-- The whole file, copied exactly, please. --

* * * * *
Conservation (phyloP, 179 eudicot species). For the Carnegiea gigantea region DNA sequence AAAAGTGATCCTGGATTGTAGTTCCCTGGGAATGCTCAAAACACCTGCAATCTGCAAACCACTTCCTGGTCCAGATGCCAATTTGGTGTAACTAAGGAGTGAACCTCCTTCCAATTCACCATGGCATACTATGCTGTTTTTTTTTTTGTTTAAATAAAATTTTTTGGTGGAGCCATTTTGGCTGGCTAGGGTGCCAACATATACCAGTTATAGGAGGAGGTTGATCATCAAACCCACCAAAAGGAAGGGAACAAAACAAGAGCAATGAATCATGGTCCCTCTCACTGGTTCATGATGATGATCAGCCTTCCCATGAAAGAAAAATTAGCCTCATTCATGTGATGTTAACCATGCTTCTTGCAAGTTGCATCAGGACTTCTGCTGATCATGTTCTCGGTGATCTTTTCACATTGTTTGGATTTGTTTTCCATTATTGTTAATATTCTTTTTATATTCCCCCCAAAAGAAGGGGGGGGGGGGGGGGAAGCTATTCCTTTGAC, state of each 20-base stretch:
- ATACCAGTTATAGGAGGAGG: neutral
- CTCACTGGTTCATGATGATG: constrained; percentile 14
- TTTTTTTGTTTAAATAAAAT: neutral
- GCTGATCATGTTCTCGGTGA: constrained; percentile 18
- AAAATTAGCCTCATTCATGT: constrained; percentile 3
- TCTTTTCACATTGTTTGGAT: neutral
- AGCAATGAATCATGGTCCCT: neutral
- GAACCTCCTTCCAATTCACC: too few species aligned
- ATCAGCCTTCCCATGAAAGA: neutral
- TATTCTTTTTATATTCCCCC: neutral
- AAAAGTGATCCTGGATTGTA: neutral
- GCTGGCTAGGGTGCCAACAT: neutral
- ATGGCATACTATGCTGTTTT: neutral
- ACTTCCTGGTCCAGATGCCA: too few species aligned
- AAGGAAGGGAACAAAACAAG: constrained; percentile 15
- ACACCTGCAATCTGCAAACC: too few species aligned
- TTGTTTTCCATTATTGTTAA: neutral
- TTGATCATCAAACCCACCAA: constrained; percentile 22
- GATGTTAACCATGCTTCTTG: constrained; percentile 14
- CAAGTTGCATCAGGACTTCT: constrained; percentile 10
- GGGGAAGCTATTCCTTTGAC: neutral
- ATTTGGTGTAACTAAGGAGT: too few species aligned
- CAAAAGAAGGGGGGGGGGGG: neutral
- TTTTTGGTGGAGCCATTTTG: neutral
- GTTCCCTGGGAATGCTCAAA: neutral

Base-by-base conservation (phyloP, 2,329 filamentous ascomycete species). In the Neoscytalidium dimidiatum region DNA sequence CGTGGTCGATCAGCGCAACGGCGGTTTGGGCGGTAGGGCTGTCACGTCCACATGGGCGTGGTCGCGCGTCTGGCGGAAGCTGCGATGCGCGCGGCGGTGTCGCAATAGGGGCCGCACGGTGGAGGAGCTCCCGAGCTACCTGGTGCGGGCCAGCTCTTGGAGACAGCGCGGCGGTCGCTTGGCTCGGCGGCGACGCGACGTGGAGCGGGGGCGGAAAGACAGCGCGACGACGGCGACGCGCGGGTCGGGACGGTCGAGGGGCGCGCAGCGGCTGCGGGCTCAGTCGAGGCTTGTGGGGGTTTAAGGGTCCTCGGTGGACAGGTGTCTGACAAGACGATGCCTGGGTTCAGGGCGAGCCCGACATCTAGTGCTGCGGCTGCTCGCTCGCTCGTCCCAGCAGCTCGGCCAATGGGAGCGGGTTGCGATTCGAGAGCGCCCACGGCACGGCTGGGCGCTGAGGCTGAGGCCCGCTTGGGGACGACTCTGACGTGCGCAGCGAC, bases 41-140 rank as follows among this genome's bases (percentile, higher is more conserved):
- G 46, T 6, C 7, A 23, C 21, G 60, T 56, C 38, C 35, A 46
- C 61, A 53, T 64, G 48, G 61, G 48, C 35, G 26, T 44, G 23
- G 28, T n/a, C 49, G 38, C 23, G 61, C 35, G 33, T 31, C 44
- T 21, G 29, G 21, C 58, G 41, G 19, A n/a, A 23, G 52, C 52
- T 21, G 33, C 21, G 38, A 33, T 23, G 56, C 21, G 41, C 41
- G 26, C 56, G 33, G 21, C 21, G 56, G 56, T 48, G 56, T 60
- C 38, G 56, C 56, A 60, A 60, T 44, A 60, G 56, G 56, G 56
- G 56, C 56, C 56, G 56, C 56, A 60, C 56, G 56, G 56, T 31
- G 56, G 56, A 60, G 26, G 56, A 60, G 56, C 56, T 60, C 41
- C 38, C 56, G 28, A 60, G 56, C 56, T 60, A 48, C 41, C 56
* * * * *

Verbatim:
Conservation (phyloP, 179 eudicot species). For the Carnegiea gigantea region DNA sequence AAAAGTGATCCTGGATTGTAGTTCCCTGGGAATGCTCAAAACACCTGCAATCTGCAAACCACTTCCTGGTCCAGATGCCAATTTGGTGTAACTAAGGAGTGAACCTCCTTCCAATTCACCATGGCATACTATGCTGTTTTTTTTTTTGTTTAAATAAAATTTTTTGGTGGAGCCATTTTGGCTGGCTAGGGTGCCAACATATACCAGTTATAGGAGGAGGTTGATCATCAAACCCACCAAAAGGAAGGGAACAAAACAAGAGCAATGAATCATGGTCCCTCTCACTGGTTCATGATGATGATCAGCCTTCCCATGAAAGAAAAATTAGCCTCATTCATGTGATGTTAACCATGCTTCTTGCAAGTTGCATCAGGACTTCTGCTGATCATGTTCTCGGTGATCTTTTCACATTGTTTGGATTTGTTTTCCATTATTGTTAATATTCTTTTTATATTCCCCCCAAAAGAAGGGGGGGGGGGGGGGGAAGCTATTCCTTTGAC, state of each 20-base stretch:
- ATACCAGTTATAGGAGGAGG: neutral
- CTCACTGGTTCATGATGATG: constrained; percentile 14
- TTTTTTTGTTTAAATAAAAT: neutral
- GCTGATCATGTTCTCGGTGA: constrained; percentile 18
- AAAATTAGCCTCATTCATGT: constrained; percentile 3
- TCTTTTCACATTGTTTGGAT: neutral
- AGCAATGAATCATGGTCCCT: neutral
- GAACCTCCTTCCAATTCACC: too few species aligned
- ATCAGCCTTCCCATGAAAGA: neutral
- TATTCTTTTTATATTCCCCC: neutral
- AAAAGTGATCCTGGATTGTA: neutral
- GCTGGCTAGGGTGCCAACAT: neutral
- ATGGCATACTATGCTGTTTT: neutral
- ACTTCCTGGTCCAGATGCCA: too few species aligned
- AAGGAAGGGAACAAAACAAG: constrained; percentile 15
- ACACCTGCAATCTGCAAACC: too few species aligned
- TTGTTTTCCATTATTGTTAA: neutral
- TTGATCATCAAACCCACCAA: constrained; percentile 22
- GATGTTAACCATGCTTCTTG: constrained; percentile 14
- CAAGTTGCATCAGGACTTCT: constrained; percentile 10
- GGGGAAGCTATTCCTTTGAC: neutral
- ATTTGGTGTAACTAAGGAGT: too few species aligned
- CAAAAGAAGGGGGGGGGGGG: neutral
- TTTTTGGTGGAGCCATTTTG: neutral
- GTTCCCTGGGAATGCTCAAA: neutral

Base-by-base conservation (phyloP, 2,329 filamentous ascomycete species). In the Neoscytalidium dimidiatum region DNA sequence CGTGGTCGATCAGCGCAACGGCGGTTTGGGCGGTAGGGCTGTCACGTCCACATGGGCGTGGTCGCGCGTCTGGCGGAAGCTGCGATGCGCGCGGCGGTGTCGCAATAGGGGCCGCACGGTGGAGGAGCTCCCGAGCTACCTGGTGCGGGCCAGCTCTTGGAGACAGCGCGGCGGTCGCTTGGCTCGGCGGCGACGCGACGTGGAGCGGGGGCGGAAAGACAGCGCGACGACGGCGACGCGCGGGTCGGGACGGTCGAGGGGCGCGCAGCGGCTGCGGGCTCAGTCGAGGCTTGTGGGGGTTTAAGGGTCCTCGGTGGACAGGTGTCTGACAAGACGATGCCTGGGTTCAGGGCGAGCCCGACATCTAGTGCTGCGGCTGCTCGCTCGCTCGTCCCAGCAGCTCGGCCAATGGGAGCGGGTTGCGATTCGAGAGCGCCCACGGCACGGCTGGGCGCTGAGGCTGAGGCCCGCTTGGGGACGACTCTGACGTGCGCAGCGAC, bases 41-140 rank as follows among this genome's bases (percentile, higher is more conserved):
- G 46, T 6, C 7, A 23, C 21, G 60, T 56, C 38, C 35, A 46
- C 61, A 53, T 64, G 48, G 61, G 48, C 35, G 26, T 44, G 23
- G 28, T n/a, C 49, G 38, C 23, G 61, C 35, G 33, T 31, C 44
- T 21, G 29, G 21, C 58, G 41, G 19, A n/a, A 23, G 52, C 52
- T 21, G 33, C 21, G 38, A 33, T 23, G 56, C 21, G 41, C 41
- G 26, C 56, G 33, G 21, C 21, G 56, G 56, T 48, G 56, T 60
- C 38, G 56, C 56, A 60, A 60, T 44, A 60, G 56, G 56, G 56
- G 56, C 56, C 56, G 56, C 56, A 60, C 56, G 56, G 56, T 31
- G 56, G 56, A 60, G 26, G 56, A 60, G 56, C 56, T 60, C 41
- C 38, C 56, G 28, A 60, G 56, C 56, T 60, A 48, C 41, C 56